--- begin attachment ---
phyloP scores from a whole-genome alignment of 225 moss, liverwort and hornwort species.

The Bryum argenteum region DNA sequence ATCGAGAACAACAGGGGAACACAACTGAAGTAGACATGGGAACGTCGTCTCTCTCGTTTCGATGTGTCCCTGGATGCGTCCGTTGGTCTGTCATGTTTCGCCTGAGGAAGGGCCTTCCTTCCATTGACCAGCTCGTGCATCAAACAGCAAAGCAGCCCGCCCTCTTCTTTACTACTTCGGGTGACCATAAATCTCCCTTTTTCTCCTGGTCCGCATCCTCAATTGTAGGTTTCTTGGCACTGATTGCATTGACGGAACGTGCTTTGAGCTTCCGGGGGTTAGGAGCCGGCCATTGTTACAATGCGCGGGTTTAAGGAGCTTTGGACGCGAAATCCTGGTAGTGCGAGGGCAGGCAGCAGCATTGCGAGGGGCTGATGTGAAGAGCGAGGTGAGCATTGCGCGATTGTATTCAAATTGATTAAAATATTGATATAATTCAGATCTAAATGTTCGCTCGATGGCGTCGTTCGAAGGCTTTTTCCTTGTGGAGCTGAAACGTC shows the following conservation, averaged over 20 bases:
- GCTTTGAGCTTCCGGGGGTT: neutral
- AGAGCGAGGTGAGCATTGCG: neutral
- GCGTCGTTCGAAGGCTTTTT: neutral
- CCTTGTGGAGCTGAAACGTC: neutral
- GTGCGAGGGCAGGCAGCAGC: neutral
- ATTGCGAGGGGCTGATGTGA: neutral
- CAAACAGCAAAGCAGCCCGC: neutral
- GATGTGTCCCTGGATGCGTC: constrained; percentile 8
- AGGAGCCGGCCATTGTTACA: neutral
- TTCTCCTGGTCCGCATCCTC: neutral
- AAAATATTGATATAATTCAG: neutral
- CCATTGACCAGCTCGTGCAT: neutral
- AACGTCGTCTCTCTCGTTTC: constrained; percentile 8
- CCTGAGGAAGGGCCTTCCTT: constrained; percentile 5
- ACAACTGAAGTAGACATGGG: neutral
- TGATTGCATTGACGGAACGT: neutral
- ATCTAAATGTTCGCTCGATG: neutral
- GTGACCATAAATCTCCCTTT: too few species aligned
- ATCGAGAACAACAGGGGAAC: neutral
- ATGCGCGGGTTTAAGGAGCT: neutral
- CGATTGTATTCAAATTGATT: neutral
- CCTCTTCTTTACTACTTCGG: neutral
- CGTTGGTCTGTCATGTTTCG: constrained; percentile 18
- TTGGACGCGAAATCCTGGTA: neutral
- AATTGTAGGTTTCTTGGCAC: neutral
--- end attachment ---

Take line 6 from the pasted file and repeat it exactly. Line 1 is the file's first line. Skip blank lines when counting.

- CCTTGTGGAGCTGAAACGTC: neutral